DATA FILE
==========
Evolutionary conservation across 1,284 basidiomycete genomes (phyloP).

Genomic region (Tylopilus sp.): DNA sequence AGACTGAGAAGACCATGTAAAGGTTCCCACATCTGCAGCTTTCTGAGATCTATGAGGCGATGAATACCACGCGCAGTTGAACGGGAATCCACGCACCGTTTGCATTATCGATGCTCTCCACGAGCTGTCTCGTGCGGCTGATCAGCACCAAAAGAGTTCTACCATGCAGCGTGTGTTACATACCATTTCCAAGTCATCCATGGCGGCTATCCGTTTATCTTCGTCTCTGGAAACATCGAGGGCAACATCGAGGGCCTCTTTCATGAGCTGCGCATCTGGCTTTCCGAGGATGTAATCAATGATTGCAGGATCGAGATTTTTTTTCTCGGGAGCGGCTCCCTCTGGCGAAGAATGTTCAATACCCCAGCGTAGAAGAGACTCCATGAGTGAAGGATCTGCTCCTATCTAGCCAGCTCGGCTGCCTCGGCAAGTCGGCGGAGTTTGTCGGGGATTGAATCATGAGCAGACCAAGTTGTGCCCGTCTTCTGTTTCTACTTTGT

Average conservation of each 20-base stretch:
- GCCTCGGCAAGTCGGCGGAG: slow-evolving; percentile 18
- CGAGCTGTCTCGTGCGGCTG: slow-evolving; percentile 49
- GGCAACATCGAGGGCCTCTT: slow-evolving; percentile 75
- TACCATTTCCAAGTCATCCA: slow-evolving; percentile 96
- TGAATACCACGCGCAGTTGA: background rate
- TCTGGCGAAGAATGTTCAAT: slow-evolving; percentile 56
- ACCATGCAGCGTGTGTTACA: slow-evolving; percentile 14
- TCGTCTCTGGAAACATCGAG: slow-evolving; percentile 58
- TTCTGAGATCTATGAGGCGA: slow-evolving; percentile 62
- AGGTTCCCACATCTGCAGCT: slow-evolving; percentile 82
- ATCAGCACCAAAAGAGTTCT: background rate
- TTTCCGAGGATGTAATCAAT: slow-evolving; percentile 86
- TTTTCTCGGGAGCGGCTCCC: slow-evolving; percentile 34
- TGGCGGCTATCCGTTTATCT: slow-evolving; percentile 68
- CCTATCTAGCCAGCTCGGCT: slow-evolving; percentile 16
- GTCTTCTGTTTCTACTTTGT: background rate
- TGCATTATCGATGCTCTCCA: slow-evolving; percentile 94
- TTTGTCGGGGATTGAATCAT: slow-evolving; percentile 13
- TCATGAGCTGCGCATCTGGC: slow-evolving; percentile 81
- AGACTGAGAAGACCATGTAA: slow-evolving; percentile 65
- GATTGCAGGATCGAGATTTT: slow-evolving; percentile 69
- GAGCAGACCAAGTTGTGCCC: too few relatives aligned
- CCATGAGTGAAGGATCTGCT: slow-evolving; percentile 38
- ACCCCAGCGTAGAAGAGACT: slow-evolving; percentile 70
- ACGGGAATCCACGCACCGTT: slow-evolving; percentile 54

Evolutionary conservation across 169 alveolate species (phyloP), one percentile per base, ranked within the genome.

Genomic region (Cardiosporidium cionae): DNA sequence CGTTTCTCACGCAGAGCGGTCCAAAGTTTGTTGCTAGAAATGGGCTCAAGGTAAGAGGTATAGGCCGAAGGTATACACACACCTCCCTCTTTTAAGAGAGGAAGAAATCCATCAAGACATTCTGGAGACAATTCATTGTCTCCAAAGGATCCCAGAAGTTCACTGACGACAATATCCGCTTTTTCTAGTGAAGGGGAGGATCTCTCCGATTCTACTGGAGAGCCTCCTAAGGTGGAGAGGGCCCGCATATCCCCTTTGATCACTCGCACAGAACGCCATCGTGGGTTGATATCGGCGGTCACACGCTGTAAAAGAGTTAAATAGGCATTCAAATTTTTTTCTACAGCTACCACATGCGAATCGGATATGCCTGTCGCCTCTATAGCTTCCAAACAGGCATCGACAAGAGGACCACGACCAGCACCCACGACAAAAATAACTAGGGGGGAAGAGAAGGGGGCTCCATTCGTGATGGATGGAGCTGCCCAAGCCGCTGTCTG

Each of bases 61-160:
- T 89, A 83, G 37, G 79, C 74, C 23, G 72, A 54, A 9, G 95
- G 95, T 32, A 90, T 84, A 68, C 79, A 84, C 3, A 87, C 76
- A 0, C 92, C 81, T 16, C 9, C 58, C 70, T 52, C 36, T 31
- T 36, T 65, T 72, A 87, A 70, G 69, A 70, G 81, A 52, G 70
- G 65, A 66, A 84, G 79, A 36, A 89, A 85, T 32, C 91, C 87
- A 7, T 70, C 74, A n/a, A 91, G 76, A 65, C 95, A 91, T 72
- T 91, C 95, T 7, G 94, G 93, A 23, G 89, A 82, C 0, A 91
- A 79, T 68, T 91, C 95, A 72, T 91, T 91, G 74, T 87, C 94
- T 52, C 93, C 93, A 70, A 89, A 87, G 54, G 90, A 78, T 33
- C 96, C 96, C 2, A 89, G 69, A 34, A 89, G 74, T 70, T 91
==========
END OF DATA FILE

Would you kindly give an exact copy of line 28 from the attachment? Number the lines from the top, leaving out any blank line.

- ACGGGAATCCACGCACCGTT: slow-evolving; percentile 54